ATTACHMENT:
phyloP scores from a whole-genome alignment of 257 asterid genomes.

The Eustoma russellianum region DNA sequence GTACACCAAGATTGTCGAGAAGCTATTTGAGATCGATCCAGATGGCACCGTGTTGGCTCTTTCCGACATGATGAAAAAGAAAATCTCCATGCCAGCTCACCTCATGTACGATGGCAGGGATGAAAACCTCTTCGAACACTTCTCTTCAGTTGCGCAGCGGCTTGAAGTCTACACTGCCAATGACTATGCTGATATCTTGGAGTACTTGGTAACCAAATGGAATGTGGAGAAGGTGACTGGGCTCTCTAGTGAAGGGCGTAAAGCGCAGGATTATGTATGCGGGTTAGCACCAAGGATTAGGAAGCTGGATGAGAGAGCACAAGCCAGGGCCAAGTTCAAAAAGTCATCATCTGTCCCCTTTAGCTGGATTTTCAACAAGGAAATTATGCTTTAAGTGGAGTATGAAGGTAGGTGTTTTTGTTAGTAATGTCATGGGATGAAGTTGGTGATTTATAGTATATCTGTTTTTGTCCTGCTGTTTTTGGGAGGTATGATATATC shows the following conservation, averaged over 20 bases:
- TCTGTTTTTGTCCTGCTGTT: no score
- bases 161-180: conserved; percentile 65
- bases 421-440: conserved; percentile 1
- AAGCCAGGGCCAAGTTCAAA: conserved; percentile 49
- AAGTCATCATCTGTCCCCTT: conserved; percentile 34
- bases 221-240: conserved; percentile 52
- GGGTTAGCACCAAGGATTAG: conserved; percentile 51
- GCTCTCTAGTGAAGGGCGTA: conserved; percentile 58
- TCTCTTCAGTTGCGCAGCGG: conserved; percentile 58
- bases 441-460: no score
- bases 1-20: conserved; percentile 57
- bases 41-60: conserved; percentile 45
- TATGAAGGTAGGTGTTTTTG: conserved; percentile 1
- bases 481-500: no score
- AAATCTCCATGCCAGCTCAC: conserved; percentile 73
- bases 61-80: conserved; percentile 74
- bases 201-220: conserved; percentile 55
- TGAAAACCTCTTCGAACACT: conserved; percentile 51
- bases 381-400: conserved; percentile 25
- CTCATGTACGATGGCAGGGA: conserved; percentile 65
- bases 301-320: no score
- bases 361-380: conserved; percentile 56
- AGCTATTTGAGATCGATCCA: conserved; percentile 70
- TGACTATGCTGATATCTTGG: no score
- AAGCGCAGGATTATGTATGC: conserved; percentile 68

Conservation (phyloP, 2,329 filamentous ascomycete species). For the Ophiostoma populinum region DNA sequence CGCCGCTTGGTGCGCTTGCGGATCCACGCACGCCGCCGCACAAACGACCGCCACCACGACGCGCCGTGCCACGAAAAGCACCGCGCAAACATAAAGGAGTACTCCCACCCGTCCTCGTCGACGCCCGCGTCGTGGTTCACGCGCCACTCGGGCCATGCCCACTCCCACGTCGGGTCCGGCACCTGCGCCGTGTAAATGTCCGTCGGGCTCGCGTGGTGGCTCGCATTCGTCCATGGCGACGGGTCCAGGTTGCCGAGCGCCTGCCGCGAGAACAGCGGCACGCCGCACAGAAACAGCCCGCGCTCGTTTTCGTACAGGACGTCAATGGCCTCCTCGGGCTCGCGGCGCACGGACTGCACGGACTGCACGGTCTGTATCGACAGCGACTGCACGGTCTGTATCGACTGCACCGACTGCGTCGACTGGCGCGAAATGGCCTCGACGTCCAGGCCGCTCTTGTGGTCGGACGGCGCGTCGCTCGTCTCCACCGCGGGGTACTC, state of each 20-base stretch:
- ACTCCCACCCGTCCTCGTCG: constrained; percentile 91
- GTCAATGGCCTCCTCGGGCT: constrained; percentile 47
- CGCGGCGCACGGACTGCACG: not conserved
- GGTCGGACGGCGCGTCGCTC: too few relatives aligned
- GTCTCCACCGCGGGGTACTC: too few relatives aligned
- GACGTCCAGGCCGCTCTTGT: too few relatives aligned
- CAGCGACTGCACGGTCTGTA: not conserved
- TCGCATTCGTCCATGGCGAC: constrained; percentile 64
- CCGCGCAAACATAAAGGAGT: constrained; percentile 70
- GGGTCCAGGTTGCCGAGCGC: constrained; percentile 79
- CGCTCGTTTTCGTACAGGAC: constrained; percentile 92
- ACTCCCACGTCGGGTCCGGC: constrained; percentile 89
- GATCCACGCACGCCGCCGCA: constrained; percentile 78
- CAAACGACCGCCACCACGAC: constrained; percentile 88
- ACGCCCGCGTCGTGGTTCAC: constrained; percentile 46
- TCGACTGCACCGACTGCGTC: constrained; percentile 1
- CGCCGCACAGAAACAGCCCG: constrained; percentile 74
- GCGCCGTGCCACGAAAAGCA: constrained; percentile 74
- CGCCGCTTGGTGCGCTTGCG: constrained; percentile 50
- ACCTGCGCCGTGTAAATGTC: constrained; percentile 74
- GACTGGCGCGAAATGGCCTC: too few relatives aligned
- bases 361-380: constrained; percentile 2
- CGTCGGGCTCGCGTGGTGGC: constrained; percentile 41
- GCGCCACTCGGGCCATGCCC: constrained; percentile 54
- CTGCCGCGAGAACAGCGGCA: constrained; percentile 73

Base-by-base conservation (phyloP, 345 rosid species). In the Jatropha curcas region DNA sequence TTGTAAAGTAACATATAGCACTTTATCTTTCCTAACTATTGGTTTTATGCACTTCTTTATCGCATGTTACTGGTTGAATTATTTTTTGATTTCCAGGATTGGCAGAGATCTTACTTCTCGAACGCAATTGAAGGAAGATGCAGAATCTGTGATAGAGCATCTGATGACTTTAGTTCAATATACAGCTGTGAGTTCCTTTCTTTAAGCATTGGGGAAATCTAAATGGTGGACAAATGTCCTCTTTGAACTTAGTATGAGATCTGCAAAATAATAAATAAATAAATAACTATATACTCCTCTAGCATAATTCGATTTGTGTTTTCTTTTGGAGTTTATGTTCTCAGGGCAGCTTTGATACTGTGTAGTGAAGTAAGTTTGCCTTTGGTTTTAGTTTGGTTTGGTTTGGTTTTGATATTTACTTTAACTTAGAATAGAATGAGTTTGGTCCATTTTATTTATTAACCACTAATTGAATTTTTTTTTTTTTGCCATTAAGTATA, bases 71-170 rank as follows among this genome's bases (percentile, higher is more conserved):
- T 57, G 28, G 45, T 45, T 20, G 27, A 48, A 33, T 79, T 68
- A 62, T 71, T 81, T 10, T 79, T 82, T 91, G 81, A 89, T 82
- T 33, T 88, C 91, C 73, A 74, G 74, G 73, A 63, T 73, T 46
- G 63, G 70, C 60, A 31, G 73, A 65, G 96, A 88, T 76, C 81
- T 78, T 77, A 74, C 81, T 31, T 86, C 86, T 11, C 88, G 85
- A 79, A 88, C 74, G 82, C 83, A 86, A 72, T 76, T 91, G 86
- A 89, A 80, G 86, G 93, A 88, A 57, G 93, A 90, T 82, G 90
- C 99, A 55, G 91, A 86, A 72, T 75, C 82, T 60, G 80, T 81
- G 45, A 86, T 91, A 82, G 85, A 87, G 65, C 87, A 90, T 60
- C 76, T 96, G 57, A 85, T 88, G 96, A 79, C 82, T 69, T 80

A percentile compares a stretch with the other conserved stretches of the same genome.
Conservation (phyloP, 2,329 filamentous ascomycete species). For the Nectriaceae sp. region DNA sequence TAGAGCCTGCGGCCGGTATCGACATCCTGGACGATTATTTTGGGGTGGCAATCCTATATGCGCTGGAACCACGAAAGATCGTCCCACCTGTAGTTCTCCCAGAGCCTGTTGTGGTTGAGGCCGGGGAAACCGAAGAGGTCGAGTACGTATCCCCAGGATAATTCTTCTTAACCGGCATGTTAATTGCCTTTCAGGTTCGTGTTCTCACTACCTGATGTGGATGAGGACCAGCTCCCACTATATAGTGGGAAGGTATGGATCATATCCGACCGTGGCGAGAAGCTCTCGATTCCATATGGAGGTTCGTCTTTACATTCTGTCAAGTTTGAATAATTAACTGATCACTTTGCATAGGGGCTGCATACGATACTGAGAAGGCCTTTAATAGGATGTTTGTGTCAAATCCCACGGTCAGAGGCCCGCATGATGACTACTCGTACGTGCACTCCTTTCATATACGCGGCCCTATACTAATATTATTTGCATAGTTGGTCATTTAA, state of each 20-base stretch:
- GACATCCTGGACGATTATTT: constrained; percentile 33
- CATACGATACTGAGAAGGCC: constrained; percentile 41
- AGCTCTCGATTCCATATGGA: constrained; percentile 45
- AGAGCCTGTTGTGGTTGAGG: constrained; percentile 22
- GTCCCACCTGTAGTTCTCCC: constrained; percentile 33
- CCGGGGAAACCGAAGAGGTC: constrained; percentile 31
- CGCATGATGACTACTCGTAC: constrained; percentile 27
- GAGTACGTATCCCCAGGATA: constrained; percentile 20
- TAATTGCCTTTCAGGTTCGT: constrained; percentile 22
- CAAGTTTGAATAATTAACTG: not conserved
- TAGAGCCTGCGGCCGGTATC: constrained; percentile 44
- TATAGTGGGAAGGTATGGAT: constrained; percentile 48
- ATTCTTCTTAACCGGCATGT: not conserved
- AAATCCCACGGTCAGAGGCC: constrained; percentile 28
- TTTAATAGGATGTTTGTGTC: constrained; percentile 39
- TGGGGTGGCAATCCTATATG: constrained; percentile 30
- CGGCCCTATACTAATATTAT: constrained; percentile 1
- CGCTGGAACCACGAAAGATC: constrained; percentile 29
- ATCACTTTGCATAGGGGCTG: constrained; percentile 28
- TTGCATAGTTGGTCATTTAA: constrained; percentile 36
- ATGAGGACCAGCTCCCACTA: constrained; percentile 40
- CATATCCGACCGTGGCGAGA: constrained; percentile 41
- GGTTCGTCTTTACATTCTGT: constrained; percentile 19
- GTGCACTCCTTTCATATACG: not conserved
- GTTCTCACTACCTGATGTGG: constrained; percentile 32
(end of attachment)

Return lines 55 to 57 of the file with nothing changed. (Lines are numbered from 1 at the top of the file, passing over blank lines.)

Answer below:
- T 57, G 28, G 45, T 45, T 20, G 27, A 48, A 33, T 79, T 68
- A 62, T 71, T 81, T 10, T 79, T 82, T 91, G 81, A 89, T 82
- T 33, T 88, C 91, C 73, A 74, G 74, G 73, A 63, T 73, T 46